Learn you must, young Padawan....

I'm not sure if you know this or not, but I studied both mechanical engineering and industrial design while at the grand University of Michigan. The point is not to gloat; it is to point out that I should be good at math. Or at least numbers, sequences - you know - stuff like that. But unfortunately, they gave me a really large fancy calculator the first day in school and all mental ability went out the window.

Depressing, I know.

Anyway, I found this pretty cool draft the other day on Handweaving.net.

Find it here!

There's something about the line sequencing that visually appeals to me. So what I failed to notice when I downloaded it is that the repeat is in units of 13. What does that mean for a weaver?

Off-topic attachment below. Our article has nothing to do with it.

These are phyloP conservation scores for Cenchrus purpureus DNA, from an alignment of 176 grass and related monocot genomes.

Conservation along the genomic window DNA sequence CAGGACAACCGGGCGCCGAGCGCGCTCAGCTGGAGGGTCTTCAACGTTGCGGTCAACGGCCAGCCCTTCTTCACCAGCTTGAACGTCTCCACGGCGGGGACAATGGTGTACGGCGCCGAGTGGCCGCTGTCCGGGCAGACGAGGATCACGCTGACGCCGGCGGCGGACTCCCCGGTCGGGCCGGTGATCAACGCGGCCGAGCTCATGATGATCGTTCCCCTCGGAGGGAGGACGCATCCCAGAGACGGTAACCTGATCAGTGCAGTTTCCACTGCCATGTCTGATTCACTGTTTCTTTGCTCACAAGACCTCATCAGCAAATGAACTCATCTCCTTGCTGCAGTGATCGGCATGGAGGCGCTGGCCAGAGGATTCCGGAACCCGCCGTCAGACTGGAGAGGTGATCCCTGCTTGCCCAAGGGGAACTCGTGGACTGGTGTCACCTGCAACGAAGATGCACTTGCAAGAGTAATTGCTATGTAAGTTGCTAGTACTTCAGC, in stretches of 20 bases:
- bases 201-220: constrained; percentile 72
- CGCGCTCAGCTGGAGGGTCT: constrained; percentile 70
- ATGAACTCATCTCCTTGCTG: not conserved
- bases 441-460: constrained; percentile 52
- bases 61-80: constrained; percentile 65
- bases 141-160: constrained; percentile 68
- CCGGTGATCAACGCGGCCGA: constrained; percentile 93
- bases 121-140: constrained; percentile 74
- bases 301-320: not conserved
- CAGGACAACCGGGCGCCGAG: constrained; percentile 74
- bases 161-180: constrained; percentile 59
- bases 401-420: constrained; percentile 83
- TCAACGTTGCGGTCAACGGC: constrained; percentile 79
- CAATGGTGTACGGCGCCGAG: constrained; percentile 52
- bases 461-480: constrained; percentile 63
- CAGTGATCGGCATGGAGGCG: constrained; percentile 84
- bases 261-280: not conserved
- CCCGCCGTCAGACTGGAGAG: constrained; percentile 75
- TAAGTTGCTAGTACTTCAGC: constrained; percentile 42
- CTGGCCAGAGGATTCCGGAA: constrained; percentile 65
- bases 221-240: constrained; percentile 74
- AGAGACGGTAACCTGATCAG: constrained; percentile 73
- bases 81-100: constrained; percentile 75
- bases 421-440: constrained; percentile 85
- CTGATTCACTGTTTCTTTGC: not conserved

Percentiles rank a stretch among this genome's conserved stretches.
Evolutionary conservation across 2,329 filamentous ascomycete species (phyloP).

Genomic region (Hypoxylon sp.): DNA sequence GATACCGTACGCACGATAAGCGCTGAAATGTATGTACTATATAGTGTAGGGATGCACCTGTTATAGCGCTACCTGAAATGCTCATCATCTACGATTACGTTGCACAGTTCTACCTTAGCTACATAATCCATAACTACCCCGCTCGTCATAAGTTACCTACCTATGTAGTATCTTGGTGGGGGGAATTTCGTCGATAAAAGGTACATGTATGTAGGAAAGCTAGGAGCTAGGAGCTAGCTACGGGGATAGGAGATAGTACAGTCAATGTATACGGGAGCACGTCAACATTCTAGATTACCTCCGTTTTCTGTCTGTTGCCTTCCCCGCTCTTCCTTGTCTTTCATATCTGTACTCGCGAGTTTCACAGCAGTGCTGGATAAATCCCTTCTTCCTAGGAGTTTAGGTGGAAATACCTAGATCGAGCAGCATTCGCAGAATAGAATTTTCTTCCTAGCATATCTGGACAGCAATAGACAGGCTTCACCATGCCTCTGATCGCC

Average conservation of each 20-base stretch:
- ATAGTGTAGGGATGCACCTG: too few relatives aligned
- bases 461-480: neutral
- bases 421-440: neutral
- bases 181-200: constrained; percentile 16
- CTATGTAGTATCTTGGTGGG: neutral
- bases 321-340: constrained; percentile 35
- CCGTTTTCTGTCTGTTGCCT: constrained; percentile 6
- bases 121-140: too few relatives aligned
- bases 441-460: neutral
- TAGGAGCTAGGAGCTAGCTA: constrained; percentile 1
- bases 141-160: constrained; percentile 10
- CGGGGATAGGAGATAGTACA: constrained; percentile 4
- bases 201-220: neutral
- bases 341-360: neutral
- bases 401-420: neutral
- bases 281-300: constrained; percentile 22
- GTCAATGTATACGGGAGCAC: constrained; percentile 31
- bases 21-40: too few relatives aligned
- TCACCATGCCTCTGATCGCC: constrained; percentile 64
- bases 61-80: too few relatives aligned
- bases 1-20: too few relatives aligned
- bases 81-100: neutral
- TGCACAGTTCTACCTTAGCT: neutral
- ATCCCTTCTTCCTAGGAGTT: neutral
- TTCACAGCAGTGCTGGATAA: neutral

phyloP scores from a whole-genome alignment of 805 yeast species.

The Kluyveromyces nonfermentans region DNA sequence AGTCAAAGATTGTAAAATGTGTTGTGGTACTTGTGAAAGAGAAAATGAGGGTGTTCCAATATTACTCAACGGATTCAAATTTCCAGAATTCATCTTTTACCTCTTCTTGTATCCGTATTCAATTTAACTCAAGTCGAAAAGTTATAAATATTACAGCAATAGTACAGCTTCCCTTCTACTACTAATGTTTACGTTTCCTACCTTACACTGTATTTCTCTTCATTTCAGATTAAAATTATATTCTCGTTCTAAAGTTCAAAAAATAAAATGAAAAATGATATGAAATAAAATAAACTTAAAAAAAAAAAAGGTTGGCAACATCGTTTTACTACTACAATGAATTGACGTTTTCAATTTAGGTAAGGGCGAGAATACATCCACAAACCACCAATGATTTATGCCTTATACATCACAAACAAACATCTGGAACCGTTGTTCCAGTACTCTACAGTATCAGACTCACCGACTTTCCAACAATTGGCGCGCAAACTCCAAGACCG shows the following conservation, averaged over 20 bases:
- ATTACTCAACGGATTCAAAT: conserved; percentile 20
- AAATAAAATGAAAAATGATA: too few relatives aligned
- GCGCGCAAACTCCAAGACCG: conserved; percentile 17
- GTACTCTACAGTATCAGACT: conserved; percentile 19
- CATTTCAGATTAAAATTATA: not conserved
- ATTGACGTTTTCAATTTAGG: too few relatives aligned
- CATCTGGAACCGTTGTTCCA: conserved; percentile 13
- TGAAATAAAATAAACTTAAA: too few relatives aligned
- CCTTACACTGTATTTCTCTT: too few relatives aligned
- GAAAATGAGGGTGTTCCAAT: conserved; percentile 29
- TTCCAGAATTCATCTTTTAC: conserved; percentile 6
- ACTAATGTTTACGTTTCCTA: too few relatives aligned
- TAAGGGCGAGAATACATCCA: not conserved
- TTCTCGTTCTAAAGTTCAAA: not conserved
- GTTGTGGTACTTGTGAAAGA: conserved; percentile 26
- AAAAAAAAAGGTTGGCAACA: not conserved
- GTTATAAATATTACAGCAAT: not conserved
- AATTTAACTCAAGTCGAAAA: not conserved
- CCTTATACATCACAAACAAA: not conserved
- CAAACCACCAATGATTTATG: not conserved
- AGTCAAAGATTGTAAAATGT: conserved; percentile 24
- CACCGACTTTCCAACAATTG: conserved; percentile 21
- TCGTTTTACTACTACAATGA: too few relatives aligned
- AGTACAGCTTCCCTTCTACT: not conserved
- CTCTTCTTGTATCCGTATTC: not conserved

A LOT OF [expletive here] CONFUSION. 

For those of you who don't know, weaving usually involves a lot of even numbers for a variety of different reasons that I won't go into here. This particular exercise was equivalent to finding a common denominator for 3 prime numbers... Yeah. Exactly. And on top of it, I dyed my own yarn which of course didn't come out the way I thought it was going to come out. Oy!

Yellow Yarn #1. Still have to add the gray!

Love the pattern, though...

So let me pass on what I learned from this experience:

1.) When dyeing large amounts of fiber, always do small swatches first. I know, I know! That's always been rule number one for dyeing. But I was so eager to get going on this project I threw a little too much caution to the wind and ended up with an easter egg scarf. The upside? Time to do some overdyeing! Yay!
2.) Stick to even numbered drafts for the time being. Or get tips and tricks from other awesome weavers on how to do this without loosing your mind. Seriously.